Hofeller submitted an affidavit in the case denying that he had been in contact with any Florida lawmakers regarding their redistricting effort. But emails found on his hard drive show that he flew to the state’s capital to meet with Republican strategists during the redistricting effort. The strategists then met with an election lawyer in Washington and, days later, produced nearly completed state Senate maps. Emails revealed during the trial showed that the strategists aimed to pack as many minority voters into as few districts as possible. Hofeller’s files included extensive data on Florida, including a spreadsheet marked “Florida Minority Senate Data.” A Florida judge later struck down many of the districts, ruling that the evidence showed that Republicans secretly created a partisan gerrymander in violation of the state’s constitution.

The files showed Hofeller celebrating the Supreme Court’s decision to gut the Voting Rights Act in 2012, when the justices ruled that states with a history of racial discrimination no longer needed pre-clearance to make any voting changes. 

“This is great news,” Hofeller wrote to a Florida Republican operative who had been involved in the redistricting.

Hofeller’s files also included maps of Charleston, West Virginia, that broke down the black voting-age population block by block. It’s unclear what, if anything, he did with this data. He has not been previously linked to any redistricting efforts in the state.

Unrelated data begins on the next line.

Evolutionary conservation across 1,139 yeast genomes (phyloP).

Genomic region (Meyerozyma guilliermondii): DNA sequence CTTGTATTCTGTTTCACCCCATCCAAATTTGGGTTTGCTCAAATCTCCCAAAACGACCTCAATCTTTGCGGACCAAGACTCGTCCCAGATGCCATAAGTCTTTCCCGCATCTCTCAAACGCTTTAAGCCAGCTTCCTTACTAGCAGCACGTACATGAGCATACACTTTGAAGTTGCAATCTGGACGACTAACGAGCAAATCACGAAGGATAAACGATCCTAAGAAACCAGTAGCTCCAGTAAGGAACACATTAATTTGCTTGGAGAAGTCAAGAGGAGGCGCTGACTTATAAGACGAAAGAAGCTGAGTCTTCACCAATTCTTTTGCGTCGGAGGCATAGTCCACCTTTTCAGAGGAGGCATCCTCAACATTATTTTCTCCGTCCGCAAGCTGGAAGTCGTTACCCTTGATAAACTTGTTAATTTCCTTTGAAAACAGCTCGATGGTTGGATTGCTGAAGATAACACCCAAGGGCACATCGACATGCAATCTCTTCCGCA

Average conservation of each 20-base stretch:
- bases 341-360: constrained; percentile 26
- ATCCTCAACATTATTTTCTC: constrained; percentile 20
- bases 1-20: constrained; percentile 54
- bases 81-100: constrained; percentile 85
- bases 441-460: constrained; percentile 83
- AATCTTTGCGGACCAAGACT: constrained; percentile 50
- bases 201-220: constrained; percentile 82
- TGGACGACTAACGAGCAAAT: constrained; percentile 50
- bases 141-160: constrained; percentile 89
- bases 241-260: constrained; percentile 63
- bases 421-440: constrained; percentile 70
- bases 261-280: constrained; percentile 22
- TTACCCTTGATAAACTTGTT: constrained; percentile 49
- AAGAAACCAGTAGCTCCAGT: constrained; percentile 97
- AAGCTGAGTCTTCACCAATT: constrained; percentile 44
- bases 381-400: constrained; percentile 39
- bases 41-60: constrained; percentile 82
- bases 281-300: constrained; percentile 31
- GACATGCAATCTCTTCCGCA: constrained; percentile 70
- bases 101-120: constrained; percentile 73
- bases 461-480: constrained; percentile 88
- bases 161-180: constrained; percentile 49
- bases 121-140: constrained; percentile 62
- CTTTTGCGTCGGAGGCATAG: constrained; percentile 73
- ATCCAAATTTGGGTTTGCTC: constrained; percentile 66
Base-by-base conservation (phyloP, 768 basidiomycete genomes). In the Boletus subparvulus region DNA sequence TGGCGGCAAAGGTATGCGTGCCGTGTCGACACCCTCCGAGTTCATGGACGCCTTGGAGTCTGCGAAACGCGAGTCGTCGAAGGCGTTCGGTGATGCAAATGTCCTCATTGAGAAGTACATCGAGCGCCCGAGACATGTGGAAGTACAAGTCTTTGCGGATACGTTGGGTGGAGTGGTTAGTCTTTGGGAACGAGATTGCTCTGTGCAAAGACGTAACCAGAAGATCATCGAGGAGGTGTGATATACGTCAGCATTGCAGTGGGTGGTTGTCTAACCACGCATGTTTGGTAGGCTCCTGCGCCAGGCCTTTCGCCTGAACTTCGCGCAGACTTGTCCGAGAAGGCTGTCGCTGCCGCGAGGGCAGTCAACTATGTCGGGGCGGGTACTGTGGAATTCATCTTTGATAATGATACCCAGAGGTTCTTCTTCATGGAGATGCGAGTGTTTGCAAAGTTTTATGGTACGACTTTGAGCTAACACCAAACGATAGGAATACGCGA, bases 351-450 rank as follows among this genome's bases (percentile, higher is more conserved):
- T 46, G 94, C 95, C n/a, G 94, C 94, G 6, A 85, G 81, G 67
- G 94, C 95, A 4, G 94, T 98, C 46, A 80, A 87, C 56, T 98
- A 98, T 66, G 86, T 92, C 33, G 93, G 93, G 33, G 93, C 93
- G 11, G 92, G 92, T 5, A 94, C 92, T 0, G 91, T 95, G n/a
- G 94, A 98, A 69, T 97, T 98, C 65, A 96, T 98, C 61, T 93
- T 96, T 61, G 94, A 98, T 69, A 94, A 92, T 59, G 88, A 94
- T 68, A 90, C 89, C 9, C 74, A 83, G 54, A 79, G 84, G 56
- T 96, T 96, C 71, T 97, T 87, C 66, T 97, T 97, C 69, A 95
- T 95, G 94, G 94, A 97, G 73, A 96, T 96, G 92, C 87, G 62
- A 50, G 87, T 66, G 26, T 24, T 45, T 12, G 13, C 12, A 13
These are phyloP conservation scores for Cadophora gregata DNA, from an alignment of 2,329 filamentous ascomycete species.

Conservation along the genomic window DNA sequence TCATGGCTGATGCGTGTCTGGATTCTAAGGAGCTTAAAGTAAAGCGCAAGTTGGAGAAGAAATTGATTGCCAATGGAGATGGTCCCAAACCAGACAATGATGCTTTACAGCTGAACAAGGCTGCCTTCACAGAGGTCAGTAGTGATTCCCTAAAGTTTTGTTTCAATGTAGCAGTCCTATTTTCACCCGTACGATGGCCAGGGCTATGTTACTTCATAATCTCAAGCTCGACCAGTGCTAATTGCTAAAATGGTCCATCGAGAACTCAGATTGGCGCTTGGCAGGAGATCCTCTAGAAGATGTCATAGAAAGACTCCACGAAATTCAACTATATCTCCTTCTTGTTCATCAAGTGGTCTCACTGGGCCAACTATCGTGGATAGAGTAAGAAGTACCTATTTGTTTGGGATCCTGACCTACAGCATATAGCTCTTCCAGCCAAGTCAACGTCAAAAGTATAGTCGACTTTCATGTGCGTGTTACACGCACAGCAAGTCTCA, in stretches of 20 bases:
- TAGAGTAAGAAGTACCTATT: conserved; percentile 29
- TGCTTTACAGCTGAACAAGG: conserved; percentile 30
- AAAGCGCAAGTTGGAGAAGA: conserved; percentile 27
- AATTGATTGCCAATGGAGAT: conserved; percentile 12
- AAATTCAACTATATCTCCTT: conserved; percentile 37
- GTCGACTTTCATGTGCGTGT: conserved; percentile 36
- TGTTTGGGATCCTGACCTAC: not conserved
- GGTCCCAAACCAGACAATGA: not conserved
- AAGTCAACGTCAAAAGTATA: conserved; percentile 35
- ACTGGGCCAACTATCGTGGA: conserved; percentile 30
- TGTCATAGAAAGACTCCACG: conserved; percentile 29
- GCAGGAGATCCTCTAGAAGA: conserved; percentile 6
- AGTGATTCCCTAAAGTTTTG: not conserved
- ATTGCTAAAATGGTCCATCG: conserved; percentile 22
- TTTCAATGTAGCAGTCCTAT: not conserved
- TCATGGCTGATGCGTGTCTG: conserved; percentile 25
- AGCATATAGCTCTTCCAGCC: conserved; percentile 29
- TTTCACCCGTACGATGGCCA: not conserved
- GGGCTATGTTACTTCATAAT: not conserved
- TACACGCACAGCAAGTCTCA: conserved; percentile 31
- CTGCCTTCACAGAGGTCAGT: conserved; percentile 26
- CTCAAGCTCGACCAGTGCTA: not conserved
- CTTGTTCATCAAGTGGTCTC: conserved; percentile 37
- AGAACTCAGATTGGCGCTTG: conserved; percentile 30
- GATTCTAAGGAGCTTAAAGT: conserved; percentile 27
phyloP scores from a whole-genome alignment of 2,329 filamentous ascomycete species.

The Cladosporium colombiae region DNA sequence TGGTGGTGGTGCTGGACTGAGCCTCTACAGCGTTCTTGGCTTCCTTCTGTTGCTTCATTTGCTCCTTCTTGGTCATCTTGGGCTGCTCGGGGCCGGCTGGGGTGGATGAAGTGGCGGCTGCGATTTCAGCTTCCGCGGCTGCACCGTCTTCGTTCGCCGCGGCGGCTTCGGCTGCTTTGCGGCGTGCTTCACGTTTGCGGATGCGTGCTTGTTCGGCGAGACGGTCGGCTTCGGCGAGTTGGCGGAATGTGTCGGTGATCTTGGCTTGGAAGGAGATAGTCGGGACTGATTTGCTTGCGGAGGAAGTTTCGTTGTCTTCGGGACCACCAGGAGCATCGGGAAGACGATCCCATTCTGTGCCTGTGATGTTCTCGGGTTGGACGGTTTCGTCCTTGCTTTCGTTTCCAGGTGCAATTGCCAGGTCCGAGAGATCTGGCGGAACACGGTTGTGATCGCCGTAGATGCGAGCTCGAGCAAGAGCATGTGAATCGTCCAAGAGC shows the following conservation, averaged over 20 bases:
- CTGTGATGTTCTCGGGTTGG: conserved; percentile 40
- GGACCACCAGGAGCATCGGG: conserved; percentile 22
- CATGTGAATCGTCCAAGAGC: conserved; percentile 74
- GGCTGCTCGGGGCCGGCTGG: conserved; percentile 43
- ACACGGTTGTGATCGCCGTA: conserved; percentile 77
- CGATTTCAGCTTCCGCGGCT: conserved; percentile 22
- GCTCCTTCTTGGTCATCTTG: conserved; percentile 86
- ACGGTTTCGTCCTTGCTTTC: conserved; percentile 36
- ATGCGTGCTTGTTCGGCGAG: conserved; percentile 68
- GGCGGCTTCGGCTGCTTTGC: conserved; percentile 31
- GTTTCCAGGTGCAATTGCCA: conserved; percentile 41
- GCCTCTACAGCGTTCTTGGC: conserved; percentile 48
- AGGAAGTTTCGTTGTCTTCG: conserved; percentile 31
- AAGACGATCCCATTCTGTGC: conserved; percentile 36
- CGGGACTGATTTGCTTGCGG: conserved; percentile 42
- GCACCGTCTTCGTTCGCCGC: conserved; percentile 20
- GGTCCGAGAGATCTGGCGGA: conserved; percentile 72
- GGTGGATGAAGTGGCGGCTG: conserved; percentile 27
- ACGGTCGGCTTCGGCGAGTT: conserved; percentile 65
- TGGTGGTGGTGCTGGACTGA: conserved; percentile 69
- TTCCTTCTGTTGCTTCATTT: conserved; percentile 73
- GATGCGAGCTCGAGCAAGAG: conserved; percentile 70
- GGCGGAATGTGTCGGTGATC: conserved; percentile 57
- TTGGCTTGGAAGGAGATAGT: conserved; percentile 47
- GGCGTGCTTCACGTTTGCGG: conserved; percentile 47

“This would be beyond the pale,” Rick Martin, president of the NAACP’s Charleston branch, told The Intercept. “This is all a strategy designed to weaken and in many instances negate the vote of African Americans and also poor people.”

Hofeller’s former company and the Republican Party have sued in North Carolina to seek a court order to keep the files secret after they were used as evidence in a lawsuit that led to the state’s gerrymander being struck down. 

The company, Geographic Strategies, has asked for “all copies of the Hofeller files to be destroyed” and for Daley to be banned from publishing anything else about the Hofeller files, The Raleigh News & Observer reported. 

The RNC, which paid Hofeller’s company more than $22,000 per month ahead of his death, has also joined the case. According to judges, the RNC has asked the court to “protect certain files.”

The files were first obtained by Common Cause. Kathay Feng, the group’s national redistricting director, told The New York Times that the files are crucial in fighting the falsehoods used by political operatives to push illegal racially gerrymanders around the country and the Trump administration’s census citizenship question effort.

“We’ve already seen that these files have been instrumental in exposing lies around the effort to add a citizenship question to the census and around subverting a court’s order to redraw gerrymandered lines,” she said. “The Hofeller files are important because they’re the only thing that will allow the American people to know the truth behind the efforts to rig redistricting and elections. They have to be made public.”

By Igor Derysh

Igor Derysh is Salon's managing editor. His work has also appeared in the Los Angeles Times, Chicago Tribune, Boston Herald and Baltimore Sun.